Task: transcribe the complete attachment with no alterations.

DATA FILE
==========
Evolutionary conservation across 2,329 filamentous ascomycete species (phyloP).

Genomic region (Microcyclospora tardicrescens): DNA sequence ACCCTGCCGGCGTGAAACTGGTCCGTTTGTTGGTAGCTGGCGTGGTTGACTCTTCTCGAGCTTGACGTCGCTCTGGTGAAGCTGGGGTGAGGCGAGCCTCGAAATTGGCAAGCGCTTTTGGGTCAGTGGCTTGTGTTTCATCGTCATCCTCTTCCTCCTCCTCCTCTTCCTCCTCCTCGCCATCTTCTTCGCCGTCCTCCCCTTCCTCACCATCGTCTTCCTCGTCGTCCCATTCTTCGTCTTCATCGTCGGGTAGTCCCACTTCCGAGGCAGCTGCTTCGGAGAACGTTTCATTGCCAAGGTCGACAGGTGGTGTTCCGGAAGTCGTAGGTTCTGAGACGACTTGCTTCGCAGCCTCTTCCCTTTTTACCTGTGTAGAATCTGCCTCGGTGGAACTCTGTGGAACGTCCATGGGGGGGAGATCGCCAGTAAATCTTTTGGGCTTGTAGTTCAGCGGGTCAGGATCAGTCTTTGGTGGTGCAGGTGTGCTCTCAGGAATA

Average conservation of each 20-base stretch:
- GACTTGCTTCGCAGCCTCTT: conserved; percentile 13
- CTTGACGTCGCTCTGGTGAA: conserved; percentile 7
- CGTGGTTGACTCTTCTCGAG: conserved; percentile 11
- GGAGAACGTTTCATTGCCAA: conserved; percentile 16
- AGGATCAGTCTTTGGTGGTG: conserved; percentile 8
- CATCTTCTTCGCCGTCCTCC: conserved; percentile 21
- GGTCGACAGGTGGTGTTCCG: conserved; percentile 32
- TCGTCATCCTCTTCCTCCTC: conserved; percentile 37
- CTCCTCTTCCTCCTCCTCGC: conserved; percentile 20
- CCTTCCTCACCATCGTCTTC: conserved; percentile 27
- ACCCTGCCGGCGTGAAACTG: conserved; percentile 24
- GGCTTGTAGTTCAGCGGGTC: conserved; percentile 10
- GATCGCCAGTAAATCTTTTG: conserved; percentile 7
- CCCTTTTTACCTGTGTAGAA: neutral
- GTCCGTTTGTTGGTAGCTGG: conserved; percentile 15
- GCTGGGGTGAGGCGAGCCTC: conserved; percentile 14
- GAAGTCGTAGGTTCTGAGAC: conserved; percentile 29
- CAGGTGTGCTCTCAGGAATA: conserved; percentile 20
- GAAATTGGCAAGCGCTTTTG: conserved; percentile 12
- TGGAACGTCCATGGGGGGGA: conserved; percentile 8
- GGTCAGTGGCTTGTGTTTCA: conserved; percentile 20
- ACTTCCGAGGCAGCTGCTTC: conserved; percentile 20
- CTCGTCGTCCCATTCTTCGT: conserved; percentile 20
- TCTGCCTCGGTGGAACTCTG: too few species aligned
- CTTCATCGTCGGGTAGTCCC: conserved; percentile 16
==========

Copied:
Evolutionary conservation across 2,329 filamentous ascomycete species (phyloP).

Genomic region (Microcyclospora tardicrescens): DNA sequence ACCCTGCCGGCGTGAAACTGGTCCGTTTGTTGGTAGCTGGCGTGGTTGACTCTTCTCGAGCTTGACGTCGCTCTGGTGAAGCTGGGGTGAGGCGAGCCTCGAAATTGGCAAGCGCTTTTGGGTCAGTGGCTTGTGTTTCATCGTCATCCTCTTCCTCCTCCTCCTCTTCCTCCTCCTCGCCATCTTCTTCGCCGTCCTCCCCTTCCTCACCATCGTCTTCCTCGTCGTCCCATTCTTCGTCTTCATCGTCGGGTAGTCCCACTTCCGAGGCAGCTGCTTCGGAGAACGTTTCATTGCCAAGGTCGACAGGTGGTGTTCCGGAAGTCGTAGGTTCTGAGACGACTTGCTTCGCAGCCTCTTCCCTTTTTACCTGTGTAGAATCTGCCTCGGTGGAACTCTGTGGAACGTCCATGGGGGGGAGATCGCCAGTAAATCTTTTGGGCTTGTAGTTCAGCGGGTCAGGATCAGTCTTTGGTGGTGCAGGTGTGCTCTCAGGAATA

Average conservation of each 20-base stretch:
- GACTTGCTTCGCAGCCTCTT: conserved; percentile 13
- CTTGACGTCGCTCTGGTGAA: conserved; percentile 7
- CGTGGTTGACTCTTCTCGAG: conserved; percentile 11
- GGAGAACGTTTCATTGCCAA: conserved; percentile 16
- AGGATCAGTCTTTGGTGGTG: conserved; percentile 8
- CATCTTCTTCGCCGTCCTCC: conserved; percentile 21
- GGTCGACAGGTGGTGTTCCG: conserved; percentile 32
- TCGTCATCCTCTTCCTCCTC: conserved; percentile 37
- CTCCTCTTCCTCCTCCTCGC: conserved; percentile 20
- CCTTCCTCACCATCGTCTTC: conserved; percentile 27
- ACCCTGCCGGCGTGAAACTG: conserved; percentile 24
- GGCTTGTAGTTCAGCGGGTC: conserved; percentile 10
- GATCGCCAGTAAATCTTTTG: conserved; percentile 7
- CCCTTTTTACCTGTGTAGAA: neutral
- GTCCGTTTGTTGGTAGCTGG: conserved; percentile 15
- GCTGGGGTGAGGCGAGCCTC: conserved; percentile 14
- GAAGTCGTAGGTTCTGAGAC: conserved; percentile 29
- CAGGTGTGCTCTCAGGAATA: conserved; percentile 20
- GAAATTGGCAAGCGCTTTTG: conserved; percentile 12
- TGGAACGTCCATGGGGGGGA: conserved; percentile 8
- GGTCAGTGGCTTGTGTTTCA: conserved; percentile 20
- ACTTCCGAGGCAGCTGCTTC: conserved; percentile 20
- CTCGTCGTCCCATTCTTCGT: conserved; percentile 20
- TCTGCCTCGGTGGAACTCTG: too few species aligned
- CTTCATCGTCGGGTAGTCCC: conserved; percentile 16